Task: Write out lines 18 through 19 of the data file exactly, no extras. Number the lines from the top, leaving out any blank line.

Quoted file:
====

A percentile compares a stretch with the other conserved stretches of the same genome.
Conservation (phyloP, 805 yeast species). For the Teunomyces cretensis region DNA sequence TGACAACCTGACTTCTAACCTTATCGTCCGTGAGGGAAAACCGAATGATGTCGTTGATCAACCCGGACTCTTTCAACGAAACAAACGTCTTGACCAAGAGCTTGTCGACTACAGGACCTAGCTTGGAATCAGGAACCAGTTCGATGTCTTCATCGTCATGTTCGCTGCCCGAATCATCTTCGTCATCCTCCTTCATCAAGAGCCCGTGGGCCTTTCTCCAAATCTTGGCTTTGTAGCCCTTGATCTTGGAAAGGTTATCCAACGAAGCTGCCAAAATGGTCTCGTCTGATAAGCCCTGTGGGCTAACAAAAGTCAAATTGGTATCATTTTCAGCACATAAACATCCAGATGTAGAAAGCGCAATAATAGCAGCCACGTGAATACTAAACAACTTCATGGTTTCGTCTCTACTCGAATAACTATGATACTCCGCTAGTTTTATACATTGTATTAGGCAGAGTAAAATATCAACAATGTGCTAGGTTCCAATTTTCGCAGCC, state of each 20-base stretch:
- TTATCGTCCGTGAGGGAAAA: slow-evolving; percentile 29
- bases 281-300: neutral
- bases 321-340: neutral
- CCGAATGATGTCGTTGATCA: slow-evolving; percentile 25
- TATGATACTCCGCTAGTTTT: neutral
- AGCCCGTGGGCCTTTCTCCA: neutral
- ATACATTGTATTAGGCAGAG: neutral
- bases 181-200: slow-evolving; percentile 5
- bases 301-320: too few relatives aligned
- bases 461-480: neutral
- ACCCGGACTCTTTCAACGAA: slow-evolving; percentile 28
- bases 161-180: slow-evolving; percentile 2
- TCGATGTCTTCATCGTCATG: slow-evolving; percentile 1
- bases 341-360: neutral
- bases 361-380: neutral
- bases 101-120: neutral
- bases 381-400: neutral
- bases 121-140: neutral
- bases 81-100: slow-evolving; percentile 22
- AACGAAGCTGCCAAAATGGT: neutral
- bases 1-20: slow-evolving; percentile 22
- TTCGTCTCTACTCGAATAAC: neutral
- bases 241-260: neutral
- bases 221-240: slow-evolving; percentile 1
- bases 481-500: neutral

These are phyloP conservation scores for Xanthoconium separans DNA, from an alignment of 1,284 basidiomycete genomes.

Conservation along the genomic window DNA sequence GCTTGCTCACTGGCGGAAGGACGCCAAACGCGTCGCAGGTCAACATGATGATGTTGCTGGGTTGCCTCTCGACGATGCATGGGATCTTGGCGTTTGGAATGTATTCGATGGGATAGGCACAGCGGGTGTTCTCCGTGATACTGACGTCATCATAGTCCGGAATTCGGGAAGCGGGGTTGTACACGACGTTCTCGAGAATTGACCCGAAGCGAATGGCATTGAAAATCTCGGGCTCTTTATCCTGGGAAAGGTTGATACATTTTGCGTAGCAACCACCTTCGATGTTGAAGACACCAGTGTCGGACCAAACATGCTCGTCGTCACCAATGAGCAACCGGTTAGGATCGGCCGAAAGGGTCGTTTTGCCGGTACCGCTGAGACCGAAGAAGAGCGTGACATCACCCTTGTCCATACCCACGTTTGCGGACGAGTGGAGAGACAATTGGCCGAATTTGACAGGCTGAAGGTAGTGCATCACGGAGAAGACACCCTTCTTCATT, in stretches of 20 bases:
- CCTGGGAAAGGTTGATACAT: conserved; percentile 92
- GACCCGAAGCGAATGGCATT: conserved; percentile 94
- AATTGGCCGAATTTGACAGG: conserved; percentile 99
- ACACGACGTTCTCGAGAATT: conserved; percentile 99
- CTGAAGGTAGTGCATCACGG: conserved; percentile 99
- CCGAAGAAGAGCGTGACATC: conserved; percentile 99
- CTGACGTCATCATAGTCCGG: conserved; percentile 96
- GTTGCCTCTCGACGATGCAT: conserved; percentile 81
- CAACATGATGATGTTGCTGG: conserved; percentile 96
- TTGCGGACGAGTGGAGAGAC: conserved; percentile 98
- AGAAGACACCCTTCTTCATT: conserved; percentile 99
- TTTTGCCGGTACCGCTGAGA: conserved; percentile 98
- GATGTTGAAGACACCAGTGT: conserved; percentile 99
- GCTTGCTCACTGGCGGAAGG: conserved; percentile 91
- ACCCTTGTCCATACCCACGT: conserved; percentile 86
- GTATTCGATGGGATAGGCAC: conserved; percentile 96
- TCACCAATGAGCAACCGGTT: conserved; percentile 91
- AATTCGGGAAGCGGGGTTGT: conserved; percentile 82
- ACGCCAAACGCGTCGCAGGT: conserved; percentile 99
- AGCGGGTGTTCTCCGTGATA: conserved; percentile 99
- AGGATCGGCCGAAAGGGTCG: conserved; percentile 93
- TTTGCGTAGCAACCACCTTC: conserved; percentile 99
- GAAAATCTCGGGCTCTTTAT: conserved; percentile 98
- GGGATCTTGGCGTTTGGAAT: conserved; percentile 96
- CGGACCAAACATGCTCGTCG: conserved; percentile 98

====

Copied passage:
- bases 101-120: neutral
- bases 381-400: neutral